Asia report: Stocks mixed as China concerns still weigh
Stocks were mixed by the close in Asia on Tuesday, with Hong Kong leading the losses as concerns over a new rise in Covid-19 infections in China dragged on sentiment.
In Japan, the Nikkei 225 was up 0.61% at 28,115.74, as the yen strengthened 0.6% on the dollar to last trade at JPY 141.29.
Robotics specialist Fanuc was up 0.44%, while Uniqlo owner Fast Retailing was down 0.89% and tech investing giant SoftBank Group slipped 0.15%.
The broader Topix index was ahead 1.12% by the end of trading in Tokyo, settling at 1,994.75.
On the mainland, the Shanghai Composite eked out gains of 0.13% to 3,088.94, and the technology-centric Shenzhen Component slid 1.18% to 11,002.93.
A fresh increase in Covid-19 infections and the first deaths from the virus in several months in China had investors concerned, especially after authorities in Beijing reiterated their controversial ‘zero-Covid’ policies.
Additionally, both the People’s Bank of China and the China Banking and Insurance Regulatory Committee told banks overnight to expand their lending support to the country’s economy.
“We will make every effort to provide financial services to stabilise investment, promote consumption, and ensure people’s livelihood,” the two organisations said in their joint statement, according to Reuters.
“We will boost credit support to key areas, weak links, and sectors affected by the Covid-19, and make every effort to promote further economic recovery.”
South Korea’s Kospi was 0.59% lower at 2,409.27, while the Hang Seng Index in Hong Kong was 1.31% weaker at 17,421.41.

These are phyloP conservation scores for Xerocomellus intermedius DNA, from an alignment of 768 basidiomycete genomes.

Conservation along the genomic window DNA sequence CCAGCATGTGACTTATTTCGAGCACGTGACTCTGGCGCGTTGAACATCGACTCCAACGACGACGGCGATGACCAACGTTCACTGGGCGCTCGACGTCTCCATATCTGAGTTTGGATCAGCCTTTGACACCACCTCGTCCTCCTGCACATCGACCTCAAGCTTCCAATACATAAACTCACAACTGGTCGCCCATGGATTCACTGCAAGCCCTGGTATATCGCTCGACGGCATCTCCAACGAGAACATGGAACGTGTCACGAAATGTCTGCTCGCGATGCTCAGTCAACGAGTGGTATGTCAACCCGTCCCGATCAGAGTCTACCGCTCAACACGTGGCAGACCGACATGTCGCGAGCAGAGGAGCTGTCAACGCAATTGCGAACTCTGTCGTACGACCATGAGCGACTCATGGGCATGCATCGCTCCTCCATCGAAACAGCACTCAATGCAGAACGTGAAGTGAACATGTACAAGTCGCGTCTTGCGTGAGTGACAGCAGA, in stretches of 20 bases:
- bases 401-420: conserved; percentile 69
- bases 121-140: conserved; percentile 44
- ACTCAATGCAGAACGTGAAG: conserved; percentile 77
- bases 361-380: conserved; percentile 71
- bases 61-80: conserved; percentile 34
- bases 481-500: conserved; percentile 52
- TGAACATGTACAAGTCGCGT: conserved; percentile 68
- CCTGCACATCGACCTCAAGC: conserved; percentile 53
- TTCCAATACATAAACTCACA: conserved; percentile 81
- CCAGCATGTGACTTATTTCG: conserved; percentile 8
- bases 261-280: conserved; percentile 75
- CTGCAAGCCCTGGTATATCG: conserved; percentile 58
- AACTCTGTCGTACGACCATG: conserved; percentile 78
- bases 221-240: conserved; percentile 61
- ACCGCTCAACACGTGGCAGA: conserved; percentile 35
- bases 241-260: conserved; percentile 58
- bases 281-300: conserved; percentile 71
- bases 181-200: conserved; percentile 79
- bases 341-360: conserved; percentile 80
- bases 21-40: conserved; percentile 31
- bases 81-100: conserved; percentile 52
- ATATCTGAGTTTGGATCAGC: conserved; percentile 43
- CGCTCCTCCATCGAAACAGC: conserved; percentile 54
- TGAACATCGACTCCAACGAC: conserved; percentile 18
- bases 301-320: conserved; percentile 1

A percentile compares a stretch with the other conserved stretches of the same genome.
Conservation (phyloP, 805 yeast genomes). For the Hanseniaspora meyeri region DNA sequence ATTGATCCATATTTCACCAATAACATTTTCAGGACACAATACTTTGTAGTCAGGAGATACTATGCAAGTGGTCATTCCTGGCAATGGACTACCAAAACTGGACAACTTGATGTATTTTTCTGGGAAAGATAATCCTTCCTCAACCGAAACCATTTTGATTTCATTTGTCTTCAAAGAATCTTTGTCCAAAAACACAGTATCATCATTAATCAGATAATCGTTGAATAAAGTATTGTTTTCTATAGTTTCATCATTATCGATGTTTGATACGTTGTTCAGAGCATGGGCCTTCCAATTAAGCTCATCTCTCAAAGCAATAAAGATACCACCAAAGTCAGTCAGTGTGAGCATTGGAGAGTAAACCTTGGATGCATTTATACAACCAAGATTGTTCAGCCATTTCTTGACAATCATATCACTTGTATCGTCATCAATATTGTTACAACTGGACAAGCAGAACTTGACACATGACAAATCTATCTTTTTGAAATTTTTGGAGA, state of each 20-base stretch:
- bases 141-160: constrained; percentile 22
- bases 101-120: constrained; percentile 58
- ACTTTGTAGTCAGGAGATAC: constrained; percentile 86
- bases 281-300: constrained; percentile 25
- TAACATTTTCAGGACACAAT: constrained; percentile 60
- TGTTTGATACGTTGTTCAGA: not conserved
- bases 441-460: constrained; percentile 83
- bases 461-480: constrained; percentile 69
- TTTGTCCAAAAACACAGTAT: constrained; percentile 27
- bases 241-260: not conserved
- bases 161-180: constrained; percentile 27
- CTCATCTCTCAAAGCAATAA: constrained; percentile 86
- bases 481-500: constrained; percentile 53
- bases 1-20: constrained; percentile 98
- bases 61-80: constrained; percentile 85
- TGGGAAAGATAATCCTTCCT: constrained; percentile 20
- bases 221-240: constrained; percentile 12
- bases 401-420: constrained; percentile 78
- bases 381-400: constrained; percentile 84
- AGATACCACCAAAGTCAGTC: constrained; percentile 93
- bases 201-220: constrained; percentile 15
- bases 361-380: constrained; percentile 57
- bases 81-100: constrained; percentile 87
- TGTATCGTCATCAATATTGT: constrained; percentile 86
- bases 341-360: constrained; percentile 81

Chinese e-commerce giant JD.com was down 4.36% by the end of trading in the special administrative region, after the company announced pay cuts for its senior management.
It said it would trim 20% off its senior managers’ salaries from January.
Seoul’s blue-chip technology stocks were in the red, with Samsung Electronics down 1.3% and SK Hynix losing 1.27%.
“European markets underwent a lacklustre start to the week, following on from Asia markets, after China reported its first Covid related deaths since April, prompting broad risk off weakness across markets as well as a sell-off in crude oil over demand concerns,” said CMC Markets chief market analyst Michael Hewson of the global situation on Tuesday morning.
“Prices in Brent crude weren’t helped by reports that Saudi Arabia supported the idea of a production increase, sending Brent prices to their lowest levels since January, a claim that was subsequently denied after European markets had closed, pulling crude prices off their lows of the day.
“US markets also slipped back weighed down by a strong move higher in the dollar which appeared to be a reaction to the deterioration of sentiment in China as well as some follow through from last week’s comments from St. Louis Fed President James Bullard about a higher terminal rate being needed if inflationary pressures remained high.”
Oil prices had bounced back into the green as the region went to bed, with Brent crude futures last up 0.64% on ICE at $88.01 per barrel, and West Texas Intermediate rising 0.59% to $80.51 on NYMEX.
In Australia, the S&P/ASX 200 added 0.59% to 7,181.30, while across the Tasman Sea, New Zealand’s S&P/NZX 50 slipped 0.17% to 11,420.42.
Both of the down under dollars were stronger on the greenback, with the Aussie last ahead 0.54% at AUD 1.5059, and the Kiwi advancing 0.71% to NZD 1.6274.
Reporting by Josh White for Sharecast.com.